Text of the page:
The climax of our story is finally at hand! Mankind faces a crisis and Kenji is hustling to save the world and the people he loves. But he also must solve the mystery of the Friend. Who is he and why did he become evil? The answer is tied to a memory Kenji has from when he was a twentieth century boy.
21st Century Boys Volume 2
By Naoki Urasawa
Publisher: Viz Media
Age Rating: Older Teen
In my previous review of volume 1 of 21st Century Boys, I had hopes of the this part would redeem what I thought was a non-ending of the first part, 20th Century Boys. While this volume does tie up many of the loose ends and does finally answer the question “Who is the Friend?”, it still doesn’t satisfy like I had hoped.
The search for the remote to the proton bomb continues, both in reality and in the virtual world. The UN Forces show their distrust of Kanna and the rest of the group, but that doesn’t stop them from continuing the search. Kanna’s powers come into play in discovering the bomb’s button and the location of the remote. Kenji and Yukiji work in tandem to stop the bomb from going off, and then Kenji returns to the virtual reality to tie up some personal loose ends, that if he had done in the real world at the time, might have kept Friend from being created.
The race to stop the proton bomb was actually exciting. Yukiji getting to kick Shikishima’s daughter’s butt with her judo skills was cool, as was Kenji using those same skills to stop the robot from detonating the bomb. Kanna’s supernatural powers do come into play, but at least they are minimal, mostly just communicating with Kenji in the virtual world. I really didn’t find any of the supernatural elements to be compelling, so I’m glad they were kept to a minimum. Once again the twists run wild, but they are believable and kept the action moving.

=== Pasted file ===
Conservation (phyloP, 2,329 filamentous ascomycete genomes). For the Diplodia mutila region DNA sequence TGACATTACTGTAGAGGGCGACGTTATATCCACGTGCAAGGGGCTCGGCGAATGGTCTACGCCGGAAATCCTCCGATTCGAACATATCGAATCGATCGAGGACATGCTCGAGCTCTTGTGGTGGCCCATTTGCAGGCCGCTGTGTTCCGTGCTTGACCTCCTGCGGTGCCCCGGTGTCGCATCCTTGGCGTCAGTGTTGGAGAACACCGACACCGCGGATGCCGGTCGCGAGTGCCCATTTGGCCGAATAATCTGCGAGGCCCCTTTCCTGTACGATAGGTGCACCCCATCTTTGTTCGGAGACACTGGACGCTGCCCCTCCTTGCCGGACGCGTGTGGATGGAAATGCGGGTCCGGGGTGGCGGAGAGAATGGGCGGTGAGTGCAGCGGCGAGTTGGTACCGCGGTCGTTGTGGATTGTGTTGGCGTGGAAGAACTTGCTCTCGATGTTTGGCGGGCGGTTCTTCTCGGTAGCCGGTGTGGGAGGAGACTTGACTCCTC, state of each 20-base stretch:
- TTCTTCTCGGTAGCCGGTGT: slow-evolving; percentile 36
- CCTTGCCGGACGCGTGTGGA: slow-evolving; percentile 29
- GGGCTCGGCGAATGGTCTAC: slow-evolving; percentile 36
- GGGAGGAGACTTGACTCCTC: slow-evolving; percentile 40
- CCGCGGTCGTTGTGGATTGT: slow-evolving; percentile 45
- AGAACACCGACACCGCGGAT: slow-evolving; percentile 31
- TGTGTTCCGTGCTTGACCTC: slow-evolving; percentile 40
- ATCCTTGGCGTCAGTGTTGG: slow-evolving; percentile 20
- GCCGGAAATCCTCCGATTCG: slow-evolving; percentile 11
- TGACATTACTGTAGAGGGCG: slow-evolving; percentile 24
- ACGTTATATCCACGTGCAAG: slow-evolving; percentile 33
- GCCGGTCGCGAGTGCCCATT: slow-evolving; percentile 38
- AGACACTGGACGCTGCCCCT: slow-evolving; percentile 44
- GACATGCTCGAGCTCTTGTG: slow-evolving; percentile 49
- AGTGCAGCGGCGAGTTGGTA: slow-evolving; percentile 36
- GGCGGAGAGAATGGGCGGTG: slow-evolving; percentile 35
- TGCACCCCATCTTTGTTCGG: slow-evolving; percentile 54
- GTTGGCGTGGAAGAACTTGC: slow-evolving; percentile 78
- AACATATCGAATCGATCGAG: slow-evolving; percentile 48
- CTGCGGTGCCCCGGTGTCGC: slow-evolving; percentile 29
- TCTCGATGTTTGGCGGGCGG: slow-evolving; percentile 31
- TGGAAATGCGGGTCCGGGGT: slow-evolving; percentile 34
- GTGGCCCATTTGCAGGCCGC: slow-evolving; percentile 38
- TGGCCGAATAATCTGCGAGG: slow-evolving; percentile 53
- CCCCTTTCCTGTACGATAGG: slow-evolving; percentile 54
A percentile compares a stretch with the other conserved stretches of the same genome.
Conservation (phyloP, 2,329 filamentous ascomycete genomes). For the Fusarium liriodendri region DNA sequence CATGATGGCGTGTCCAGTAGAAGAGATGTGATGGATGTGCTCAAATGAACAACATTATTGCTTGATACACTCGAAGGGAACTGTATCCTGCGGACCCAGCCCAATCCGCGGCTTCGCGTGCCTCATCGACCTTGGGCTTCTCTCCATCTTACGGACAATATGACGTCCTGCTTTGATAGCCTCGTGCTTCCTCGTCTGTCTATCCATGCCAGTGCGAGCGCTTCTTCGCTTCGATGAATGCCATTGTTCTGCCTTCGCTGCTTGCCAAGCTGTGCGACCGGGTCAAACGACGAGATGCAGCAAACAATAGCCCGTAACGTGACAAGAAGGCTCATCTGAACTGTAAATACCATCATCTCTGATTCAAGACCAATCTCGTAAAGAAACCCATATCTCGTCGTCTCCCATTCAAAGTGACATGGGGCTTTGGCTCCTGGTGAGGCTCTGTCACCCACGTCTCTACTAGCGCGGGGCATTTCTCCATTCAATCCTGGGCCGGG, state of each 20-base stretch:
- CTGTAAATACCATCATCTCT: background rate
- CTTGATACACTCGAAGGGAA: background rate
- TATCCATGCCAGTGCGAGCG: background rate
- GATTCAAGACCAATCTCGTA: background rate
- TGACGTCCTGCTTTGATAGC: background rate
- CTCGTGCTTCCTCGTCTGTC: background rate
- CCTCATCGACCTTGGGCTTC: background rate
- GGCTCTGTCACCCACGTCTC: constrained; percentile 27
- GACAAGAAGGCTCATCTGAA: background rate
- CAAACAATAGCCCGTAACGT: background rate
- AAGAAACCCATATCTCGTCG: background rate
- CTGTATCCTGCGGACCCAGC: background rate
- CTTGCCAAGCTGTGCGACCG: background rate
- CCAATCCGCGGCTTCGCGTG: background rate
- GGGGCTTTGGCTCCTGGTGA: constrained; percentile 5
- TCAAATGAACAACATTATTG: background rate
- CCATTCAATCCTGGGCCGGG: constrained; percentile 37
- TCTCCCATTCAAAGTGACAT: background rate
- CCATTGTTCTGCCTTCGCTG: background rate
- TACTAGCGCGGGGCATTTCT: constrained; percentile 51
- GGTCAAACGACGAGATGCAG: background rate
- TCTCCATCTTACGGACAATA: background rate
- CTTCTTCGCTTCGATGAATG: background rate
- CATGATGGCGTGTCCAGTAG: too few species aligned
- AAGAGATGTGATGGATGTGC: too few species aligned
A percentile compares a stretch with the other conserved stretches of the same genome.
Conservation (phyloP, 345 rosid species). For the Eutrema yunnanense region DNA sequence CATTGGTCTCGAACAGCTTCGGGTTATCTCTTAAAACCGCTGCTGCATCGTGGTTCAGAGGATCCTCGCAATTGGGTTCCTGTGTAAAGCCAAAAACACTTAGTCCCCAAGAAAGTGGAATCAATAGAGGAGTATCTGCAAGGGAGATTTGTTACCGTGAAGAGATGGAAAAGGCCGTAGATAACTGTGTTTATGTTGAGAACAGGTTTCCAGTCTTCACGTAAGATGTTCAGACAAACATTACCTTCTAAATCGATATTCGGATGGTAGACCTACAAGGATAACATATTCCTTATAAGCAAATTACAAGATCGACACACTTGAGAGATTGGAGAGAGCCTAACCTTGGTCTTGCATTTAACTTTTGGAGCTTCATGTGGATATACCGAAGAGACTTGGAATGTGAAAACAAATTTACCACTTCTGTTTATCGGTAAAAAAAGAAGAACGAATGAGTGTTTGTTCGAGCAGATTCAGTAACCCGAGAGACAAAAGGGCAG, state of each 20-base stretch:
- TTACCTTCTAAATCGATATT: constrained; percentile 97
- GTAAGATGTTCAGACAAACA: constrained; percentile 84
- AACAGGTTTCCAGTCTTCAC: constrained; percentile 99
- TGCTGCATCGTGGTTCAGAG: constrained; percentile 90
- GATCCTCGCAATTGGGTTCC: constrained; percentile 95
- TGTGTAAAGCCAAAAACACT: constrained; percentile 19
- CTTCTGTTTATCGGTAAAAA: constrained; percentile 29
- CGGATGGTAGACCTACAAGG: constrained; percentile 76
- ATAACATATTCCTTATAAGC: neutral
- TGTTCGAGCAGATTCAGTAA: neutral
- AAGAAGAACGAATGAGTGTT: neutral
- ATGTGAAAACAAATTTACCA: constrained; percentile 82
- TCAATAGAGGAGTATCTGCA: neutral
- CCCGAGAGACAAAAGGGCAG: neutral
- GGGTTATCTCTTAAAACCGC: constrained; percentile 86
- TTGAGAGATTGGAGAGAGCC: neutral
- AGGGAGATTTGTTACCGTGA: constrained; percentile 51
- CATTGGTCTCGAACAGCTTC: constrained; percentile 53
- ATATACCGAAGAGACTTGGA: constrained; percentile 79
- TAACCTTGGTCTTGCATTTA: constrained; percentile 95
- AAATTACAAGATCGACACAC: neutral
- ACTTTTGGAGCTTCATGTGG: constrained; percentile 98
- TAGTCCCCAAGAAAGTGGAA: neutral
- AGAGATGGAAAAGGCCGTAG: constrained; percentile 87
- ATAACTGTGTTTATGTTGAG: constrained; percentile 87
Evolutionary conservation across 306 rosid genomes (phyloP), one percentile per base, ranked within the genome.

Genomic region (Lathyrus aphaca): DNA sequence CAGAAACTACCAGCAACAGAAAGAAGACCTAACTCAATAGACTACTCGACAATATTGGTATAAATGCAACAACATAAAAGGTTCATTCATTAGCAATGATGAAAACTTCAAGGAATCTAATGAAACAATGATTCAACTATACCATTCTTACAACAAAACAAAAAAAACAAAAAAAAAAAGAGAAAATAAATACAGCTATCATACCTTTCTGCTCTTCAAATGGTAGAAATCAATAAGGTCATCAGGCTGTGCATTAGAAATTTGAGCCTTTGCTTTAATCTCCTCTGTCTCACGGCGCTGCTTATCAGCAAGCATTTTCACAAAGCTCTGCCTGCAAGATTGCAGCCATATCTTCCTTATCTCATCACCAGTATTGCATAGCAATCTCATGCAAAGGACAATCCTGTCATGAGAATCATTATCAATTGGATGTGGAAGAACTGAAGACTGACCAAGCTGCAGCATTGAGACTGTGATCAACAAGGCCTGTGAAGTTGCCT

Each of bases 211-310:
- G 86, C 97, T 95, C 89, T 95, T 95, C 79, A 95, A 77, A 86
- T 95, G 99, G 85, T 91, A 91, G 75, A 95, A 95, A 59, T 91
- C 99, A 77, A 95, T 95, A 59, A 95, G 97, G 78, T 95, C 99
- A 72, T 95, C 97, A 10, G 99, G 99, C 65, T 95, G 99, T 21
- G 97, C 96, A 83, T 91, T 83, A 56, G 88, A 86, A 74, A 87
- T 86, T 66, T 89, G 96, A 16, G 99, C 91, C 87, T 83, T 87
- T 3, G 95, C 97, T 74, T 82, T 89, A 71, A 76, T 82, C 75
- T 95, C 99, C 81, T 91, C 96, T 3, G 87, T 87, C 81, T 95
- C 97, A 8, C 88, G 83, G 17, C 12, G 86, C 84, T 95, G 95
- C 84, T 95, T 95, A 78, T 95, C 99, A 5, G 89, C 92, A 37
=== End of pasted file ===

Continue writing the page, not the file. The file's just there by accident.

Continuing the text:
Going into this final volume, you may start to wonder if everything will be tied up. It takes most of the volume to stop the robot, with Kenji and the gang getting obstacles thrown at them left and right. But some how, Urasawa is able to do it. The major loose ends are tied up, all for the better. Manjome and Sadakiyo got happy send offs. Kanna got her man and her mom, and Otcho returns to be Shogun, fighting human traffickers. But the end that needs most to be tied is Friend’s.
Who was he and did Kenji really know him? The answer relates back to the scene at Jijibaba’s shown in the previous volume. Older Kenji finally realizes the truth, and has younger Kenji do what he didn’t all those years ago. Not that this fixes anything for anyone but Kenji. But it does make him take a look at the choices he’s made and how he can make better ones. He and Yukiji come to an understanding too about their feelings in a way that only Kenji and Yukiji could.
It’s not until the last few pages is Friend’s identity revealed in one of the most anti-climatic ways possible, in a single frame with next to no explanation about who he was. This is where the volume and ultimately the series let me down. The whole series was touted to be about the question “Who is Friend?”, but in the end that question and his motives are left to the reader to figure out. While this is usually fine in a mystery, in order for it to work the author has to leave enough clues to lead the readers to the right answer. Anything else is just a cheap twist, which is ultimately exactly what this series boiled down to.
Overall, 20th Century Boys and 21st Century Boys is a decent enough series. It was enough to get Urasawa not only a nomination, but ultimately an Eisner Award. But I think the execution could have been better. The series went off the rails after volume 15, and while these last two volumes brought it back, it was too little, too late. I would still encourage people to read this series, just be prepared for some bumps in an otherwise smooth road.
Review copy provided by publisher.